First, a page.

4. It will indicate the budgeted machine load on departments or machines.
5. It reveals that overloading on some departments, so that sales volume may be increased by
providing after-sales service, advertisement campaign reducing selling price.
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(1.4) Overhead Budget: It may be further classified as under:
(1.4.1) Manufacturing Overhead Budget: The following steps are required to be taken up to prepare the
manufacturing overhead budget:

(i) Classification of expenditure into fixed, variable and semi-variable and collection thereof in
accordance with a schedule of standing order numbers;
(ii) Departmentalisation of expenditure;
(iii) Determining the level of activity for setting the overhead rates; and level of activity may be actual,
budgeted level or normal capacity; and
(iv) Establishing the variable overhead rates per unit of production or productive hour.
(1.4.2) Selling and Distribution Budget: The selling expenses include all items of expenditure on the
promotion, maintenance and distribution of finished products. This budget which is closely related to the
sales budget is the forecast of the cost of selling and distribution, for the budgeted period. Selling and
distribution expenses may be fixed or variable with regard to the volume of sales; separate budgets are
usually established for fixed or variable selling and distribution expenses.
(1.5) Research and Development Budget: This depends mostly on management decisions regarding the
research and development effort – the projects already in hand and the proposed projects.

(1.6) Financial Budget: It may be further classified as under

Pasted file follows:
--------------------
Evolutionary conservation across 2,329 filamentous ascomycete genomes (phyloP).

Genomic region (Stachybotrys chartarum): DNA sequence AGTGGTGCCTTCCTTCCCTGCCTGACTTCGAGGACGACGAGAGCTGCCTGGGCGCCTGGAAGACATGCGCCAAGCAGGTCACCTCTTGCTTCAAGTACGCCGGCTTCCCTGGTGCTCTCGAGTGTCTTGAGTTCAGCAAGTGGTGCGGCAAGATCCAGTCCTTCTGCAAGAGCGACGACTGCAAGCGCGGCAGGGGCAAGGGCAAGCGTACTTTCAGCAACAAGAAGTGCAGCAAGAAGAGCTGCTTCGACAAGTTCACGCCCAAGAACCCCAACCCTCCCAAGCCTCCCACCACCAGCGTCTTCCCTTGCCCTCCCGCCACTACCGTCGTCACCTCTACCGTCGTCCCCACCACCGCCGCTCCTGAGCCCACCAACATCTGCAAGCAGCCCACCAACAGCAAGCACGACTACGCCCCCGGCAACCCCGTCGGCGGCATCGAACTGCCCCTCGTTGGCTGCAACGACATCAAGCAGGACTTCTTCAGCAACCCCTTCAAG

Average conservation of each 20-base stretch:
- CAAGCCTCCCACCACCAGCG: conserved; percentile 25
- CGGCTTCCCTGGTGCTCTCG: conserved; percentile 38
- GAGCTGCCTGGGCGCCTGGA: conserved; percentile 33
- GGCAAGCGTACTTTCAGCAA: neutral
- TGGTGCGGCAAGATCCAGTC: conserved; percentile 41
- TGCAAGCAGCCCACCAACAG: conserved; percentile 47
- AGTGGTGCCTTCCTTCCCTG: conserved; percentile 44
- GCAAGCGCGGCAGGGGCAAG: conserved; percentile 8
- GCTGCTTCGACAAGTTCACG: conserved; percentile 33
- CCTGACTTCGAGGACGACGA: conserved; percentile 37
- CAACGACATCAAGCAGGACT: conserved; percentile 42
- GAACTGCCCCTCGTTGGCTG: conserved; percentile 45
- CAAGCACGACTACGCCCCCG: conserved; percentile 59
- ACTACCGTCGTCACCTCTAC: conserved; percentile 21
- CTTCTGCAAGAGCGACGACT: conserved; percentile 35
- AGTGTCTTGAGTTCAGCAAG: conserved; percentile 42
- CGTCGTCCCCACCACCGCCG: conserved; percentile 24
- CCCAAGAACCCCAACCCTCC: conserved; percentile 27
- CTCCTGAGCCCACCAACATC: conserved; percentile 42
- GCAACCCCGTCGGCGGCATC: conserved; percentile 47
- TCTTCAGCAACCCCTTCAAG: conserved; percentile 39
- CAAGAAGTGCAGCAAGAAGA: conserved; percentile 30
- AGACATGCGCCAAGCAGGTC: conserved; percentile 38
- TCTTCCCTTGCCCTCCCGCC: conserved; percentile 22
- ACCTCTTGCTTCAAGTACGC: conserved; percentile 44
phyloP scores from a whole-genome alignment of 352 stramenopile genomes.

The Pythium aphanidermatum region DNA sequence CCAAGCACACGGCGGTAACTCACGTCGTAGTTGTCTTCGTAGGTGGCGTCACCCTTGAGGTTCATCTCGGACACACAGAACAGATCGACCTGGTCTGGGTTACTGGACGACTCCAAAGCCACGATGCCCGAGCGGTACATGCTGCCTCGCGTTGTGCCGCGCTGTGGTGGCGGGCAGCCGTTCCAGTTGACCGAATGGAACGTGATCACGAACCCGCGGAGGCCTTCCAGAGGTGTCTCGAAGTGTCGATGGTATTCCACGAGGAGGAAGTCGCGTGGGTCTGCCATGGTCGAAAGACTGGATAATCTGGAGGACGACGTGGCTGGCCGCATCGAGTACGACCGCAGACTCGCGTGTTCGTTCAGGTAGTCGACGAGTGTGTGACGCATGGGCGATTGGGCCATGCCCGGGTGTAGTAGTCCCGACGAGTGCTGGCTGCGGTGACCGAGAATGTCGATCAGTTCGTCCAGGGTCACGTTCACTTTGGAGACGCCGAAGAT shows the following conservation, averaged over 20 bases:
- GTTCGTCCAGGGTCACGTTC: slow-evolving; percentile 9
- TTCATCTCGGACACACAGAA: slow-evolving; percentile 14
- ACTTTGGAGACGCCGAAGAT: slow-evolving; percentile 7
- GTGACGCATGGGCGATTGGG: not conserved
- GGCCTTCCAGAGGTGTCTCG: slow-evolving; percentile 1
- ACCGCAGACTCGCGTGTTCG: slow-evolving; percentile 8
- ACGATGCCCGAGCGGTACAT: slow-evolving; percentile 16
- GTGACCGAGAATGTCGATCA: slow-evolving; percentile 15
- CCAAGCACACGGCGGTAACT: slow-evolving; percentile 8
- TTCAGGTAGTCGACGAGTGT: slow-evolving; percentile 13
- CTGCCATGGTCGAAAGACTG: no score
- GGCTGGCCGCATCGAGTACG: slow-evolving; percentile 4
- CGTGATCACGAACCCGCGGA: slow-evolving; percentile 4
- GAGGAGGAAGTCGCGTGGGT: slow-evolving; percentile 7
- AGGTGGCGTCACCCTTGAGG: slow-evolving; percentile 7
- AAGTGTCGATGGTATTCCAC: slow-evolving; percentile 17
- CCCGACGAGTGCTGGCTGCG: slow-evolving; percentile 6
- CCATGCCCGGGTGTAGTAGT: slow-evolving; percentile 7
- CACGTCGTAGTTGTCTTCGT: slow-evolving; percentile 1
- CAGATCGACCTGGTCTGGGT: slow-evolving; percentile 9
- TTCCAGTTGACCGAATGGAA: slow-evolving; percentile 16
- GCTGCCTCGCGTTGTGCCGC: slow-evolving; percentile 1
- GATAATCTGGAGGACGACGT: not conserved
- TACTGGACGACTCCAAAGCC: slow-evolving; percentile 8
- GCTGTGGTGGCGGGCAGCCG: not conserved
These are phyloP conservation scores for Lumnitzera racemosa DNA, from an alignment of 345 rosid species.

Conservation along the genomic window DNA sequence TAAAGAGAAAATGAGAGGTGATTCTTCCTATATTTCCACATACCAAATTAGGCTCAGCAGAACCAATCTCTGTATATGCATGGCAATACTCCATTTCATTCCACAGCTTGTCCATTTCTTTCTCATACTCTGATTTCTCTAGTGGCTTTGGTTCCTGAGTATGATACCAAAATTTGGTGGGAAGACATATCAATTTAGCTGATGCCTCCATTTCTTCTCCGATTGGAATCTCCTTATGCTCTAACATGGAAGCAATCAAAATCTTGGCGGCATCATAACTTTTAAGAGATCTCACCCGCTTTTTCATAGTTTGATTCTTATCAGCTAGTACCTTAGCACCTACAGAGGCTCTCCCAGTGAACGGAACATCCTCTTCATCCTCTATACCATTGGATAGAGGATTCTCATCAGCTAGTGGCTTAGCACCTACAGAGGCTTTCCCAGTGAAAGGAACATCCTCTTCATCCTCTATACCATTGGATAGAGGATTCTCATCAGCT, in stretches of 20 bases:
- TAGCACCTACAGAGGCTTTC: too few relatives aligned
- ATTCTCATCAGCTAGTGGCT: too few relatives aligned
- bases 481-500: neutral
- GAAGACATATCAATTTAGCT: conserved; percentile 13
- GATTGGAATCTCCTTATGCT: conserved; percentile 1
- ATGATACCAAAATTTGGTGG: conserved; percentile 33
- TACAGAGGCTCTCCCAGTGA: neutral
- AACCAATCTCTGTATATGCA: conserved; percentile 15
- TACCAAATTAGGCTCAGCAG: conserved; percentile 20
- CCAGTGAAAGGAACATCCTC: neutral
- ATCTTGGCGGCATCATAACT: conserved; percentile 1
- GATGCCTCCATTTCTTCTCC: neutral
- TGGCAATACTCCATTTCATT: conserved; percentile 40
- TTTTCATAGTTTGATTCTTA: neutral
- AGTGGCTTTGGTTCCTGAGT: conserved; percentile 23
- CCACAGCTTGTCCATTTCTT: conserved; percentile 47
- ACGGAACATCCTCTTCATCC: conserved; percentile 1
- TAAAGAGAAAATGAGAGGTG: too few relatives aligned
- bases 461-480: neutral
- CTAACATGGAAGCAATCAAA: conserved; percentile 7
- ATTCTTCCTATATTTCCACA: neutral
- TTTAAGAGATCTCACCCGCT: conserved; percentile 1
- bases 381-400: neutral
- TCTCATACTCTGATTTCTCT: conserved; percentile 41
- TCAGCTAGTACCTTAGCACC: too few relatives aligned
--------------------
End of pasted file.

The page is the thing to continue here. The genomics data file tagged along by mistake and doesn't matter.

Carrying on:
(1.6.1) Cash Budget: Cash forecast precedes a cash budget. A cash forecast is an estimate showing the
amount of cash which would be available in a future period. This budget usually of two parts giving detailed
estimates of (i) cash receipts and (ii) cash disbursements. Estimates of cash-receipts are prepared on a
monthly basis and depend upon estimated cash-sales, collections from debtors and anticipated receipts from
other sources such as sale of assets, borrowings etc. Estimates of cash disbursements are based on
estimated cash purchases, payment to creditors, employees remuneration, bonus, advances to suppliers,
budgeted capital expenditure for expansion etc.

The main objectives of preparing cash budget are as follows:
(i) The probable cash position as a result of planned operation is indicated and thus the excess or
shortage of cash is known. This helps in arranging short term borrowings in advance to meet the
situations of shortage of cash or making investments in times of cash in excess.
(ii) Cash can be co-ordinated in relation to total working capital, sales investment and debt.
(iii) A sound basis for credit for current control of cash position is established.
(iv) The effect of sudden and seasonal requirements, large stocks, delay in collection of receipts etc. on
the cash position of the organisation is revealed.
A cash budget can be prepared by any of the following methods:
(i) Receipts and payments method
(ii) Adjusted profit and loss account method
(iii) Balance sheet method.
(i) Receipts and Payments Method: In this method the cash receipts from various sources and cash
payments to various agencies are estimated. Delay in cash receipts and lag in payments are taken into  account for making estimates. Since this method is based on the concept of cash accounting, accruals and
adjustments obviously cannot find place in the preparation of cash budgets. The opening balance of cash of
a period and the estimated cash receipts are added and from this, the total of estimated cash payments are
deducted to find out the closing balance.